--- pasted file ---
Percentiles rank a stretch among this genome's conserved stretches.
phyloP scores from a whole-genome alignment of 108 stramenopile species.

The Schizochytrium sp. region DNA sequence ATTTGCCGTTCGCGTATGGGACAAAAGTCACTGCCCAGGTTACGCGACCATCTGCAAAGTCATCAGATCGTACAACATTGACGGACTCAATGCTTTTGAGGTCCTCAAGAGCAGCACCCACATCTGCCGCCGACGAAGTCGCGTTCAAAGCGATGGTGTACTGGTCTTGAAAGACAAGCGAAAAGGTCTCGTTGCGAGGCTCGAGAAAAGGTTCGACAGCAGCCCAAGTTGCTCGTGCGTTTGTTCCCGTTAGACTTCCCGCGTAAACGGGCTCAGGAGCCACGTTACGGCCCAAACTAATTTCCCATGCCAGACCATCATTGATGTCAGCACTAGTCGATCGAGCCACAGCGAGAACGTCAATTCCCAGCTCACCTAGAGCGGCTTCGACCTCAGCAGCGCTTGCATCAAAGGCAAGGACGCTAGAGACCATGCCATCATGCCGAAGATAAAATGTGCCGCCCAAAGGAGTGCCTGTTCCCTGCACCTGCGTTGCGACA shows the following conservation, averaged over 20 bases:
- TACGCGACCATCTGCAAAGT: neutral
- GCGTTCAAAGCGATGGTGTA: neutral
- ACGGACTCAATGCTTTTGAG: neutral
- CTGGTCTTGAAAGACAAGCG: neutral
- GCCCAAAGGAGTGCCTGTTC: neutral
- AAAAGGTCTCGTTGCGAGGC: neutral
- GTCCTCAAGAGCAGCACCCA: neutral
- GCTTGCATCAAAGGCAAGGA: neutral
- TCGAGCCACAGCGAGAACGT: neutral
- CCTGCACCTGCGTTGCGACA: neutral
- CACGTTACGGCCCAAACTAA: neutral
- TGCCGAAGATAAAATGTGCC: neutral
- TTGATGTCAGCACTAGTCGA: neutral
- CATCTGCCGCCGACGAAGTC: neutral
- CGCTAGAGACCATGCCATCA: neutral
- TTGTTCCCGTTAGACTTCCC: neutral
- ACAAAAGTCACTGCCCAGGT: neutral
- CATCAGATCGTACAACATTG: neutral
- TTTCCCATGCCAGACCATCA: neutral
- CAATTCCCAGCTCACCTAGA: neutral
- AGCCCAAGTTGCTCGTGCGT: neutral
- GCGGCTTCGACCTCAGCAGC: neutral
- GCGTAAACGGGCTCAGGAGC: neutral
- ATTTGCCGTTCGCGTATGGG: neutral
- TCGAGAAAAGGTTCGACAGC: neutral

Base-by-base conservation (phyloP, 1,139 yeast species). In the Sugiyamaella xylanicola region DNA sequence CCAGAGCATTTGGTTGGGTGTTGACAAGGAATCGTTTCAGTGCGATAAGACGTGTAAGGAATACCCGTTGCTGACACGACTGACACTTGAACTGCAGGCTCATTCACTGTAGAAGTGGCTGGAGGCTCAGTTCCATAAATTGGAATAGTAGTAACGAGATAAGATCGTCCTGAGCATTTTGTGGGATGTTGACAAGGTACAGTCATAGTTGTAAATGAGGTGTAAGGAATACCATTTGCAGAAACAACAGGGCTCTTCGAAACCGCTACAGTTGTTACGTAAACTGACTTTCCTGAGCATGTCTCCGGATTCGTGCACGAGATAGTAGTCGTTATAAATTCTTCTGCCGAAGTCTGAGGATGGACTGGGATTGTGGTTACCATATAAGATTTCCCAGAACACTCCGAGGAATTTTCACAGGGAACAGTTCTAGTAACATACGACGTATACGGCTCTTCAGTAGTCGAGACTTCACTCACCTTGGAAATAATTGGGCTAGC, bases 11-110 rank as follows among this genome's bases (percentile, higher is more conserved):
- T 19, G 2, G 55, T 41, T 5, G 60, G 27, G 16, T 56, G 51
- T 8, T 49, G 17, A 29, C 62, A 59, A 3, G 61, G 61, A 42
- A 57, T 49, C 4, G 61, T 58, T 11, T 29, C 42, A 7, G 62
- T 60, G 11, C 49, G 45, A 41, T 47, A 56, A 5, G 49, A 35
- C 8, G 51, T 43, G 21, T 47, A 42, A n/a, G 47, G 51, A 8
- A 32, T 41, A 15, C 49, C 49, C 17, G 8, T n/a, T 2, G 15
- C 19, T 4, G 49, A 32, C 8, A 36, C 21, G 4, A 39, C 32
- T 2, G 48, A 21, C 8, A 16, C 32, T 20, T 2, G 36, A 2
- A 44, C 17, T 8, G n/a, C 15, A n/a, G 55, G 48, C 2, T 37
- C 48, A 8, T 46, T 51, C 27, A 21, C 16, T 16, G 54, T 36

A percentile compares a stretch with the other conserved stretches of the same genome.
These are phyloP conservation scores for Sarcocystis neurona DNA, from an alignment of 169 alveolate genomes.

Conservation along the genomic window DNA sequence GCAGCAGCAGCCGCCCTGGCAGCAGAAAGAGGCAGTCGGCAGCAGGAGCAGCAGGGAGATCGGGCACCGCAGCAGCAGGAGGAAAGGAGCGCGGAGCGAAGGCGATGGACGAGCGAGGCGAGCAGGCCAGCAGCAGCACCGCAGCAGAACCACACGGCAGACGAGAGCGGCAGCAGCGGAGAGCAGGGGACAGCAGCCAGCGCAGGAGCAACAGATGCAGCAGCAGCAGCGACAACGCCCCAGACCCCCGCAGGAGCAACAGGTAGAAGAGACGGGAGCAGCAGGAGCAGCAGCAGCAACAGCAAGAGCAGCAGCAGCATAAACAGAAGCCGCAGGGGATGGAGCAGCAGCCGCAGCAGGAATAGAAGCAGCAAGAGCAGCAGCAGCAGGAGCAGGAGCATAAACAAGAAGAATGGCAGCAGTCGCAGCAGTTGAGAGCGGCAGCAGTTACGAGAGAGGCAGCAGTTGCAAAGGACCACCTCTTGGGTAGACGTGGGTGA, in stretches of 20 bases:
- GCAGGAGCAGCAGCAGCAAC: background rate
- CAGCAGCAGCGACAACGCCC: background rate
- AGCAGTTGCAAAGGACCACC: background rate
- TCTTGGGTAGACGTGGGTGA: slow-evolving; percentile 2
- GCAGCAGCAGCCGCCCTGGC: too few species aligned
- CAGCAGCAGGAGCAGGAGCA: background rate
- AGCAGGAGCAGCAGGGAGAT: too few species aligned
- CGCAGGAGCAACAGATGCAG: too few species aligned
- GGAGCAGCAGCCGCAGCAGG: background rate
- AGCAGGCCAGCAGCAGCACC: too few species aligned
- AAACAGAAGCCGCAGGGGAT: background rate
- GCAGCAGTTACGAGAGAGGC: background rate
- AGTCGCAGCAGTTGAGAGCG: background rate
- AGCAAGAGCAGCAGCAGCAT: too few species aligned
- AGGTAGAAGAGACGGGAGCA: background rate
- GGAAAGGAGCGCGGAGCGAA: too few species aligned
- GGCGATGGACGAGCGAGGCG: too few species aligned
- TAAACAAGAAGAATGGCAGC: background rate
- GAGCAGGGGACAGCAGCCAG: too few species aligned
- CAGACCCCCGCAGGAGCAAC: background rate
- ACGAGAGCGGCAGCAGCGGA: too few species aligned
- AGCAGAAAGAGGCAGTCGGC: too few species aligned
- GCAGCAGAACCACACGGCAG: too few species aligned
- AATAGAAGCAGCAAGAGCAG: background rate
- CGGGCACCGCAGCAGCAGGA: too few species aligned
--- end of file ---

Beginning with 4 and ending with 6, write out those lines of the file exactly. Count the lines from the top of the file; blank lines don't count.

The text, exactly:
- TACGCGACCATCTGCAAAGT: neutral
- GCGTTCAAAGCGATGGTGTA: neutral
- ACGGACTCAATGCTTTTGAG: neutral